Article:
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How will Luxembourg’s VAT change from 1 January 2025?

10 July 2024

Input newsletter

At a Glance

Luxembourg businesses should examine whether they are affected by these changes and adapt accordingly.

A closer look

On 26 June 2024, the Luxembourg government has approved a draft bill to implement  changes imposed by two EU Directives. The draft bill will now follow the normal legislative process, including the vote by the parliament after the advice of the State Council.  It is intended that these changes will enter into force on 1 January 2025.

The first measure concerns the small enterprise scheme. The threshold should be raised from € 35,000 to € 50,000 ex VAT per year of turnover realized in Luxembourg. In line with the Directive 2020/285, this threshold would not only apply to domestic transactions (as is the case at the moment), but also, under certain conditions, when activities are performed on a cross-border basis (e.g., selling goods or providing services to a client established or resident in another EU Member State). The law outlines the required procedure. This modification should increase the effectiveness of this scheme in a country like Luxembourg, where cross border transactions are numerous.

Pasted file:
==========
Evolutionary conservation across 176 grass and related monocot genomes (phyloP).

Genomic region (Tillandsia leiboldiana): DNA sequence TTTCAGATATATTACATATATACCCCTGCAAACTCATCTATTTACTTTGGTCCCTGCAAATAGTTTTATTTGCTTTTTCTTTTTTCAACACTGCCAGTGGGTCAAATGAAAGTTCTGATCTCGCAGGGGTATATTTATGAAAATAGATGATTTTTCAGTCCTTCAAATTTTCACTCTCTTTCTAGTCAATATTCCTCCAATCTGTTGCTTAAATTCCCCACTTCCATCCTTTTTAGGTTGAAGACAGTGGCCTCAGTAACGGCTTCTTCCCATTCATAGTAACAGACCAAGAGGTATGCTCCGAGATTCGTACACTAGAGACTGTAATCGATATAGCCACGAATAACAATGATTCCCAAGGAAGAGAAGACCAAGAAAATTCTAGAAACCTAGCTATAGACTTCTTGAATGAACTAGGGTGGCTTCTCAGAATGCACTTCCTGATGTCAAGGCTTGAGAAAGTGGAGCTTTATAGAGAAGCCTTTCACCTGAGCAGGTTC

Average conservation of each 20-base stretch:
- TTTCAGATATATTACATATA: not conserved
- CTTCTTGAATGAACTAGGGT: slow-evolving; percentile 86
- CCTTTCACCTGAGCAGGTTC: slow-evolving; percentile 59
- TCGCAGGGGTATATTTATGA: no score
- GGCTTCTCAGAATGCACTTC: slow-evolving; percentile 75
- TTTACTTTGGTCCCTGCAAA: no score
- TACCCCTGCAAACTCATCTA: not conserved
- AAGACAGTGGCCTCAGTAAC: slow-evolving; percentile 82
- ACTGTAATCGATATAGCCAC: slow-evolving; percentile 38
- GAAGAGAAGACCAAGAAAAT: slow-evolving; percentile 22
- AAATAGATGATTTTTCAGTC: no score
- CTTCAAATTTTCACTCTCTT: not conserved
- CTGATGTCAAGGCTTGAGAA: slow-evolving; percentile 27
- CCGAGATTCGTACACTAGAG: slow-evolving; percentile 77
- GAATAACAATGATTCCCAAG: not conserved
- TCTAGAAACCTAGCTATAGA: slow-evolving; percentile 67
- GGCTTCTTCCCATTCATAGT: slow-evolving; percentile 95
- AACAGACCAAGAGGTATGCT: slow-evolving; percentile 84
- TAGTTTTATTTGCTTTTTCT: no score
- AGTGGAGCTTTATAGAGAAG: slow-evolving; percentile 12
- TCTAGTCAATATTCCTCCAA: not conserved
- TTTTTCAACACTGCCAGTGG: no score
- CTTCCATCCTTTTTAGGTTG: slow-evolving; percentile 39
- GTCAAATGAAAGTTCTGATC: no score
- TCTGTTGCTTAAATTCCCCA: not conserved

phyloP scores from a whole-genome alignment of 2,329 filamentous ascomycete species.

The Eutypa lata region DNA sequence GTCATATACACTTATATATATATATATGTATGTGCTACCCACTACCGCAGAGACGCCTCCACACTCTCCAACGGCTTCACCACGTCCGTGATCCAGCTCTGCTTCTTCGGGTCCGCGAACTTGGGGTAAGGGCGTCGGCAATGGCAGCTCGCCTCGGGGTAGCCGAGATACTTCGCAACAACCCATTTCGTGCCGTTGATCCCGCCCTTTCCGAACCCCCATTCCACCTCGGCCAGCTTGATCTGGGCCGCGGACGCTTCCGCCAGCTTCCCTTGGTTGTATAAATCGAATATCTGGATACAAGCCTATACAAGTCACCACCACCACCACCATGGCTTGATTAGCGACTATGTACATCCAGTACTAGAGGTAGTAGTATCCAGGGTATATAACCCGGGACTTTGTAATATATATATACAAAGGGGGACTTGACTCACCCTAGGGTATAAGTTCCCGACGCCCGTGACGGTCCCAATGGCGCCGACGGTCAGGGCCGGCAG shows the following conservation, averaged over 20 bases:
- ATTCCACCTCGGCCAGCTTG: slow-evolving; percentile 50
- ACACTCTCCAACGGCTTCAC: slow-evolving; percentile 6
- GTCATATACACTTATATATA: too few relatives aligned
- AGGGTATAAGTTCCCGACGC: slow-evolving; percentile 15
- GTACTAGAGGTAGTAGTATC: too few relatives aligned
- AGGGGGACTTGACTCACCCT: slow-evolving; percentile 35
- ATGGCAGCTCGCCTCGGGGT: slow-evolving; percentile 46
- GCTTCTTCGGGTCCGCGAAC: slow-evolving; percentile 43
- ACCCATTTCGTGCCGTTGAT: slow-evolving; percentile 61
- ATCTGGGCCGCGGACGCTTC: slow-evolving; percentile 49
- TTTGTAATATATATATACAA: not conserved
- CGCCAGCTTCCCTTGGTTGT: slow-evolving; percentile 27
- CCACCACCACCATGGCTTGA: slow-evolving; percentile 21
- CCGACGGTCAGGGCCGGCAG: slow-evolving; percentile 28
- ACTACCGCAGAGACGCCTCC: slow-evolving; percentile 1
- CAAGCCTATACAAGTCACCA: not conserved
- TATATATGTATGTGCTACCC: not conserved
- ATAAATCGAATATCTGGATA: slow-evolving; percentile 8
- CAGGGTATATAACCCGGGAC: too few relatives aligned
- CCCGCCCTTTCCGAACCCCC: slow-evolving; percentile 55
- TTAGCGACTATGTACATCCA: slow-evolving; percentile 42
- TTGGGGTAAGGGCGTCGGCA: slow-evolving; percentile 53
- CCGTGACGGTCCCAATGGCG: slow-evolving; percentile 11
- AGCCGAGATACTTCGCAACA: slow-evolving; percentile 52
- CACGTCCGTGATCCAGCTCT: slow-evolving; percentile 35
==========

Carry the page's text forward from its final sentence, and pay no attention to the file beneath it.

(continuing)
In addition, the draft bill proposes removing the margin taxation scheme for work of arts, second-hand goods, collectors’ items, and antiques. Instead, it suggests introducing a reduced VAT rate of 8%.

As other Member States have adopted similar measures, this change will certainly help maintain Luxembourg’s competitiveness as a place of choice for trading, particularly in artworks.

The draft bill also foresees changing the place of taxation for access to cultural, artistic, sporting, scientific, educational, entrainment events, or similar activities, such as fairs and exhibitions. Currently, the place of taxation is always where the event takes place. As from 2025, this rule will apply only to physical access. For virtual events, the place of supply will be where the client is established or resides.  This may complicate VAT obligations for service providers, especially when the client is a non-VAT taxable person residing in another Member State. However, it will also modernize and align the VAT treatment of virtual events with current practices of the modern world.

Lastly, the draft bill intends to abolish the VAT exemption for the passenger transport to or from a foreign country. This modification may create additional complexity for Luxembourg and foreign companies involved in international passenger transport, as Luxembourg VAT will only apply to the part of the journey within Luxembourg. This means, companies will need to review their transactions carefully and adapt systems in advance.

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